Twentieth century philosopher opposed to the concept of knowledge as representation. Whereas Cartesian theories of knowledge are ostensibly concerned with describing the relationship of the observer to an external reality (See also: BrainInAJar) where this relationship is assumed to be as transparent a reflection as that of a mirror. However, Rorty observes that we are active, not passive recipients of experience,* which would suggests that discourse plays a key role in constructing reality.

However, like FriedrichNietzsche (who had argued that science was a decayed aspect of the WillToPower) or MichelFoucault he partly attempts this critique through constructing a genealogy of knowledge, and accordingly suggests that the historical basis for such discursive developments is likely to be perfectly pragmatic. Arguing that there is nothing but discourse is in itself taking a metaphysical stance towards the nature of reality despite being used to criticise the metaphysical enterprise. Without the historical narrative the logical contradiction becomes blatant.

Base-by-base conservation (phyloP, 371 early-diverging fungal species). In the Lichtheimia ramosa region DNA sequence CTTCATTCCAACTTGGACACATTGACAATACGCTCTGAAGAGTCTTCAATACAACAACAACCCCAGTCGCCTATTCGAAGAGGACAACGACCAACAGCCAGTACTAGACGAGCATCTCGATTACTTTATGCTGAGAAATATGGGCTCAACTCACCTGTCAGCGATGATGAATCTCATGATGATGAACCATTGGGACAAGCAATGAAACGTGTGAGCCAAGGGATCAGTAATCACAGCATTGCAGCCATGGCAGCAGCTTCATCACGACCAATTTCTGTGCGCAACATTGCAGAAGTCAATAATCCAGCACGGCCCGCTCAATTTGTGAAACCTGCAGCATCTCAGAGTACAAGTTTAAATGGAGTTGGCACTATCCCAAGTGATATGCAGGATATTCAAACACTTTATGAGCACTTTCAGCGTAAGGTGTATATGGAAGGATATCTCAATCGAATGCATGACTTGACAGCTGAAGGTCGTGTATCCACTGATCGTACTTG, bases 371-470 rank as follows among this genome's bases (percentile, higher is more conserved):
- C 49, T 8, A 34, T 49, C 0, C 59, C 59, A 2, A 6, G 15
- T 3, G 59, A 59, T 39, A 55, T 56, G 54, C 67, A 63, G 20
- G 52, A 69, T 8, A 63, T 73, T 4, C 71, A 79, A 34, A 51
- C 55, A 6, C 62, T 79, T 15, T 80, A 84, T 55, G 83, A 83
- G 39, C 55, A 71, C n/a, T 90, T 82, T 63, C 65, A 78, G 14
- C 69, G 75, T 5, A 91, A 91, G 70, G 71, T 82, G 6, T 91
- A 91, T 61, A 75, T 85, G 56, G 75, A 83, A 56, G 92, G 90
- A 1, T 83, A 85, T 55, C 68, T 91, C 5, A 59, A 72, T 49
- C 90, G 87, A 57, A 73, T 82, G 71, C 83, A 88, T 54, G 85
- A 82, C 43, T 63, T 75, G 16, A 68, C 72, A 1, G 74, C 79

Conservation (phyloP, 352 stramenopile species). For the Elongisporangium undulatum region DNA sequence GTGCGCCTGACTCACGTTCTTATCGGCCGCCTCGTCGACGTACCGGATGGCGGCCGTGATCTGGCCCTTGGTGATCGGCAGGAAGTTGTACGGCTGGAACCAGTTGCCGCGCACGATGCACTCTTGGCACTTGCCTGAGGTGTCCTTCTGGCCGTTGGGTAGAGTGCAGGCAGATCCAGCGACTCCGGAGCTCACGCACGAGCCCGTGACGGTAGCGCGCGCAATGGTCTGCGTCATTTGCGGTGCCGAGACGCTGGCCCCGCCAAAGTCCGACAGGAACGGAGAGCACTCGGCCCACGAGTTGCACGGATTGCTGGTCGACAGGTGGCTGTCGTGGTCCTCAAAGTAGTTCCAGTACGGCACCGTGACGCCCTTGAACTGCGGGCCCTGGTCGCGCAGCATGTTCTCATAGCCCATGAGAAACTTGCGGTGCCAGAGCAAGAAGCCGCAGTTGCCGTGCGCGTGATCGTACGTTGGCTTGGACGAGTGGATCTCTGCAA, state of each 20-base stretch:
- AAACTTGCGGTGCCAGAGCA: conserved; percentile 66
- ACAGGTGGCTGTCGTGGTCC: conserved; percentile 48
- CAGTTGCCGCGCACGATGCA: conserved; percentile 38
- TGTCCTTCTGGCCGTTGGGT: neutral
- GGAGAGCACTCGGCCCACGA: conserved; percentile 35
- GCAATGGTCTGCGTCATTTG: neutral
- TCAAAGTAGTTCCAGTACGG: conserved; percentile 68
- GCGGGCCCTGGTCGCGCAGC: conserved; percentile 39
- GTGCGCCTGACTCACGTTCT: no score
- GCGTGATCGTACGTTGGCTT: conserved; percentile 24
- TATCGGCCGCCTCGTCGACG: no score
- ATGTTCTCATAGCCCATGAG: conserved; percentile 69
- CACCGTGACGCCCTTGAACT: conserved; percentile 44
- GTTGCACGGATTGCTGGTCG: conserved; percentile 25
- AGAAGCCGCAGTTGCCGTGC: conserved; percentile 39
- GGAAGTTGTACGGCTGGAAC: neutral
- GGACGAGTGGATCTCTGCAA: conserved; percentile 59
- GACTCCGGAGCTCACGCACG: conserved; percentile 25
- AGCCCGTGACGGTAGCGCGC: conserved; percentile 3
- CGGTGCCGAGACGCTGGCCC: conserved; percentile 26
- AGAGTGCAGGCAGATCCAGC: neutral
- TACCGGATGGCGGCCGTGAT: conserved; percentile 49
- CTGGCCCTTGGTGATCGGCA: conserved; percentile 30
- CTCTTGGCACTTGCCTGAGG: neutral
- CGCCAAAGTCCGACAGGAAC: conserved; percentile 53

Accordingly, his scepticism concerning the absolute foundations of knowledge led him to considering philosophy as a form of enlightened conversation of the same kind as that practised by literary and cultural critics. One particular extension of this is that such enlightened conversations translate into political terms as entailing democracy and certain rights, especially freedom of speech - see OnFreeSpeech.

See other PhilosophersAndBrigands.

Last edited on Tuesday, January 7, 2003 2:10:18 pm.